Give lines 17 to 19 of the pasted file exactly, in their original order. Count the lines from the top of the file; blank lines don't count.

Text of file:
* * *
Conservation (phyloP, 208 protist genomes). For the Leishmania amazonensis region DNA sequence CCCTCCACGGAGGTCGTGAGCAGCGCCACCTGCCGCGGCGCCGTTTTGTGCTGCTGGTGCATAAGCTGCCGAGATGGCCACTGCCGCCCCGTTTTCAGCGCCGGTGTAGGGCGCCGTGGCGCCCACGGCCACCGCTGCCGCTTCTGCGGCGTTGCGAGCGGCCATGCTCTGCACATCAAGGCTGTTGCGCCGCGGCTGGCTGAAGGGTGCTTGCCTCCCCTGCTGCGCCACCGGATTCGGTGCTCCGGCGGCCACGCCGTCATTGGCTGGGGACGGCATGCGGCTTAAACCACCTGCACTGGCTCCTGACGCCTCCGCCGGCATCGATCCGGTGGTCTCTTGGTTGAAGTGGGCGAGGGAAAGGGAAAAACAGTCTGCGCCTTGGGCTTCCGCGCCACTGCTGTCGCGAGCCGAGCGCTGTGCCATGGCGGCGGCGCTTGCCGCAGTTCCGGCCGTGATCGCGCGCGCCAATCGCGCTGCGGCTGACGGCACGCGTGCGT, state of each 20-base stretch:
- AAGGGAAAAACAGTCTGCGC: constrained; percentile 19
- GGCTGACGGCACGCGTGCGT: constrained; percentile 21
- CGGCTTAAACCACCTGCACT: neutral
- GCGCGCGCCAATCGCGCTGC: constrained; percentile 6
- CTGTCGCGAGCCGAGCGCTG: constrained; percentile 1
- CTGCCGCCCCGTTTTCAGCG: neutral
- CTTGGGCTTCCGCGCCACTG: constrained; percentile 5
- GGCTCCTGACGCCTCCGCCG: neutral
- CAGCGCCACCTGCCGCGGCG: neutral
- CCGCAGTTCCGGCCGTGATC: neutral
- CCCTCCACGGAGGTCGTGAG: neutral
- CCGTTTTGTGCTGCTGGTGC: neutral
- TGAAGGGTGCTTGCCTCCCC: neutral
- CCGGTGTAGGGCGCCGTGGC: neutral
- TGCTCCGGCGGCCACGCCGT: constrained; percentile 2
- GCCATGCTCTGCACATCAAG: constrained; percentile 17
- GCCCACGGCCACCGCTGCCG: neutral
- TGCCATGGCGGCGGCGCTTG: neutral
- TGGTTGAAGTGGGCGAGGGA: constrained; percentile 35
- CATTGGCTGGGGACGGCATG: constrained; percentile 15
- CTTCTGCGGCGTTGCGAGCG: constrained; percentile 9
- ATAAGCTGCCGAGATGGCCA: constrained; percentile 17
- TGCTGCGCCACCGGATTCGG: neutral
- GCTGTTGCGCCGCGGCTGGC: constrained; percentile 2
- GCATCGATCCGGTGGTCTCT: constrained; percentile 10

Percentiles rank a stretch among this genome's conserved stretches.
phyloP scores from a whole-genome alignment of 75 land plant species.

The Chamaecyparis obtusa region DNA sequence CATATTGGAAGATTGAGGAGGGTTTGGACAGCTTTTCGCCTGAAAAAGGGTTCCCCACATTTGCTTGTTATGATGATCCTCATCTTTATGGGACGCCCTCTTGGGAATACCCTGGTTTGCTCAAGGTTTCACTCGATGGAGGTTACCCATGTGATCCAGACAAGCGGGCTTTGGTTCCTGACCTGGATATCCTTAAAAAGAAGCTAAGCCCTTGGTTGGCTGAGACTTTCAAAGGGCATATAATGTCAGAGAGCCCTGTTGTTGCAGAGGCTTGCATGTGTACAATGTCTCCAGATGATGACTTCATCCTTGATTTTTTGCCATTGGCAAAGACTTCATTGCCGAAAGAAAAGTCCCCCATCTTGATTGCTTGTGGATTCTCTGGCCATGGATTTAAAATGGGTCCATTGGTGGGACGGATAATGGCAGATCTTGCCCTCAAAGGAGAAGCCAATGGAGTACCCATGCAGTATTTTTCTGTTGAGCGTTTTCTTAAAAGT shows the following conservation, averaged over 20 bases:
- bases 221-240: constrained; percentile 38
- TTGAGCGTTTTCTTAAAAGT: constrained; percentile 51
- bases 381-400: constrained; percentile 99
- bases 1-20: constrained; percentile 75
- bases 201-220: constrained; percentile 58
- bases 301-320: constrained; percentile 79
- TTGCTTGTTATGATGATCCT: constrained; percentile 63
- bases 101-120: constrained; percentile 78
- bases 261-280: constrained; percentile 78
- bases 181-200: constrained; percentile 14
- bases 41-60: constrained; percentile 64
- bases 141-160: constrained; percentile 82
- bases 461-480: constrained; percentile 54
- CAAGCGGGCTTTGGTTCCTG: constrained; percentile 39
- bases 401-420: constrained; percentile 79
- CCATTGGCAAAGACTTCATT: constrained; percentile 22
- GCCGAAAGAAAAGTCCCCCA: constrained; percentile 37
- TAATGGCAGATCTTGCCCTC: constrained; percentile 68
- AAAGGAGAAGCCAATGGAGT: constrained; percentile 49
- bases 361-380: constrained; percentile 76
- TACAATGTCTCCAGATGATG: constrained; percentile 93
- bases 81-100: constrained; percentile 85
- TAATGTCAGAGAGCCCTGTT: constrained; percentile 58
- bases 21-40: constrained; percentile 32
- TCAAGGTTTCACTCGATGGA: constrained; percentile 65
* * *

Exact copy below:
- GCCATGCTCTGCACATCAAG: constrained; percentile 17
- GCCCACGGCCACCGCTGCCG: neutral
- TGCCATGGCGGCGGCGCTTG: neutral